The National Assembly, meanwhile, took the unprecedented step of giving Chávez powers to govern the nation from Havana. In effect, Chávez is still commander-in-chief. It is not clear what that means for the unfolding El Redeo hostage-taking drama, which entered its 12th day on Tuesday. El Rodeo is located in Guatire just outside Caracas. It is currently experiencing one of the longest prison revolts in Venezuelan history, say human rights organizations.

Family members are camped out waiting to hear from the love ones who are being held. At least 19 prisoners have died, according to the government. The inmates' families and prison gang leaders say the figure is higher.

Authorities reported that they have discovered a cache of cash, weapons and drugs inside one of the penitentiary's complexes. The warden and his deputy have been arrested.

And from Havana? Still dead air.

Martin Delfín

Photo - openDemocracy

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FOCUS: Russia-Ukraine War

How Russia's Wartime Manipulation Of Energy Prices Could Doom Its Economy

A complex compensation mechanism for fuel companies, currency devaluation, increased demand due to the war, logistics disruptions, and stuttering production growth have combined to trigger price rises and deepening shortages in the Russian energy market.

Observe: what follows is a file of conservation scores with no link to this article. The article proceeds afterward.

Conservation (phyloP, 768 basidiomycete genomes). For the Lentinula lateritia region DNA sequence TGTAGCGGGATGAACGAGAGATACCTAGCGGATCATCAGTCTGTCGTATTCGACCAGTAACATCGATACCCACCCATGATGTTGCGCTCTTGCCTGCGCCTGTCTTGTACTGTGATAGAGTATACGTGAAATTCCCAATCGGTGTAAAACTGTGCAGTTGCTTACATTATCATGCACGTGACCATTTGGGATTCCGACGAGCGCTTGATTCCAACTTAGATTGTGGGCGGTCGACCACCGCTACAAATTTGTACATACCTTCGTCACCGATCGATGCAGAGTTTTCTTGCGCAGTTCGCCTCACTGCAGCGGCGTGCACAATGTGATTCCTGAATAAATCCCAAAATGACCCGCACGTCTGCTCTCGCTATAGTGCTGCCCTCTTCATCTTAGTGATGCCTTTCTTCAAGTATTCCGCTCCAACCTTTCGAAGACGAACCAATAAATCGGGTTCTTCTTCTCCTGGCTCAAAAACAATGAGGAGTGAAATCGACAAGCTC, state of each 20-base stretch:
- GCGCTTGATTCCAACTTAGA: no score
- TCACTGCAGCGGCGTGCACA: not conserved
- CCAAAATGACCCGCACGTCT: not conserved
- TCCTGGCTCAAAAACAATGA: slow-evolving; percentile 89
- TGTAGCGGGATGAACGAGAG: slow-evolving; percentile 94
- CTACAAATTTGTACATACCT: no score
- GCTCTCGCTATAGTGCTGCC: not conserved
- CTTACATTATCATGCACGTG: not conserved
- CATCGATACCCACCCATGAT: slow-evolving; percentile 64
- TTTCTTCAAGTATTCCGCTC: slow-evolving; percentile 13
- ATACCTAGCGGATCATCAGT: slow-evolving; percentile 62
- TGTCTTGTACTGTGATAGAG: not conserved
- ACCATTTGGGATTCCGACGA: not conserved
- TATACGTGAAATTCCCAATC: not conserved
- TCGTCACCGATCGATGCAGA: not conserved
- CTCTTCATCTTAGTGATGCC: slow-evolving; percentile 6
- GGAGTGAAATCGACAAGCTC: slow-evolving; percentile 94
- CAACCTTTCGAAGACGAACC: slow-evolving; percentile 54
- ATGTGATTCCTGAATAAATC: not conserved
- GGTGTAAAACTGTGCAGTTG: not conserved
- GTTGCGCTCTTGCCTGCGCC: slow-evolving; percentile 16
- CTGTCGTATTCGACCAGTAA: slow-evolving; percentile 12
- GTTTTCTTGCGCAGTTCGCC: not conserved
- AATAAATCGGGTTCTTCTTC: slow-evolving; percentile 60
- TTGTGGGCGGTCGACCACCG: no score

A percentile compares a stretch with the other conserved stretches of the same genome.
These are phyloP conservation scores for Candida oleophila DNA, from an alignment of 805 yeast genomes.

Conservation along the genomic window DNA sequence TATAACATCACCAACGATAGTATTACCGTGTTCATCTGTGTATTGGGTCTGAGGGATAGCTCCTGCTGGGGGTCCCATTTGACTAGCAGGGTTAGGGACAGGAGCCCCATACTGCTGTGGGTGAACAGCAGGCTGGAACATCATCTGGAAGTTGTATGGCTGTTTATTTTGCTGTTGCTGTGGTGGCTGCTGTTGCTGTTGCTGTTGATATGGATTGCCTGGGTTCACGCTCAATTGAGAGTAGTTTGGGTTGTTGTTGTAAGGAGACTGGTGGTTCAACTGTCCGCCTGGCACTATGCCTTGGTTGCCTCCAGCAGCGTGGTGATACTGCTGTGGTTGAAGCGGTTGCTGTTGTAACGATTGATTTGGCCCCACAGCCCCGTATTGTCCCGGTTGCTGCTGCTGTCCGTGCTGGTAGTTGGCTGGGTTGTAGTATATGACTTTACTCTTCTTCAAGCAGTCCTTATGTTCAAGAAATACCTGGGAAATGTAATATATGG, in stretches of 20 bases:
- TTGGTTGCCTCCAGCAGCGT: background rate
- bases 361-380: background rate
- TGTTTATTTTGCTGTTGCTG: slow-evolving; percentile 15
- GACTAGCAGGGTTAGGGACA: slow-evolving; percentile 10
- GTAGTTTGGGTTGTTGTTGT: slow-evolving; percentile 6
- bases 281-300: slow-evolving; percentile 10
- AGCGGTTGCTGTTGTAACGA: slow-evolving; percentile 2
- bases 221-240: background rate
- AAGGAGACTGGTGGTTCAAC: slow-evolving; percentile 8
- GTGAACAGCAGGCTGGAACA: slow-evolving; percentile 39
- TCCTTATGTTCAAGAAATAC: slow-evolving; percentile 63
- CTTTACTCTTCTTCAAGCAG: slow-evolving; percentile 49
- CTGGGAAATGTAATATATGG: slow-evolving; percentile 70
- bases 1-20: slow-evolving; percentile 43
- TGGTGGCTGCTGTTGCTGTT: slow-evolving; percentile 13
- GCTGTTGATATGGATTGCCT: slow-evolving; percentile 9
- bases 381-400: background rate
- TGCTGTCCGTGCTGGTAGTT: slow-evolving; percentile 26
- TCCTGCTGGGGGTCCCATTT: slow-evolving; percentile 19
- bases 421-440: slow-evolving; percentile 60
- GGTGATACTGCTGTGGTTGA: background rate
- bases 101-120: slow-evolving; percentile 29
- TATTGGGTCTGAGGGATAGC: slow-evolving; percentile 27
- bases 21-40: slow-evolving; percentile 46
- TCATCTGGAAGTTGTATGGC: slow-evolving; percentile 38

Photograph of Novatek's gravity-based structure platform for production of liquefied natural gas, floating on a body of water.

Russia, Murmansk Region - July 21, 2023: A view of Novatek's gravity-based structure platform for production of liquefied natural gas.

Ekaterina Mereminskaya

In Russia, reports of gasoline and diesel shortages have been making headlines in the country for several months, raising concerns about energy supply. The situation escalated in September when a major diesel shortage hit annexed Crimea. Even before that, farmers in the southern regions of Russia had raised concerns regarding fuel shortages for their combines.

“We’ll have to stop the harvest! It will be a total catastrophe!” agriculture minister Dmitry Patrushev had warned at the time. “We should temporarily halt the export of petroleum products now until we have stabilized the situation on the domestic market.”

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As the crisis deepens, experts are highlighting the unintended consequences of government intervention in fuel pricing and distribution.

The Russian government has long sought to control the prices of essential commodities, including gasoline and diesel. These commodities are considered "signalling products", according to Sergei Vakulenko, an oil and gas expert and fellow at the Carnegie Endowment. Entrepreneurs often interpret rising gasoline prices as a signal to adjust their pricing strategies, reasoning that if even gasoline, a staple, is becoming more expensive, they too should raise their prices.

The specter of the 2018 fuel crisis, where gasoline prices in Russia surged at twice the rate of other commodities, haunts the authorities. As a result, they implemented a mechanism to control these prices and ensure a steady supply. Known as the "fuel damper," this mechanism seeks to balance the profitability of selling fuel in both domestic and foreign markets.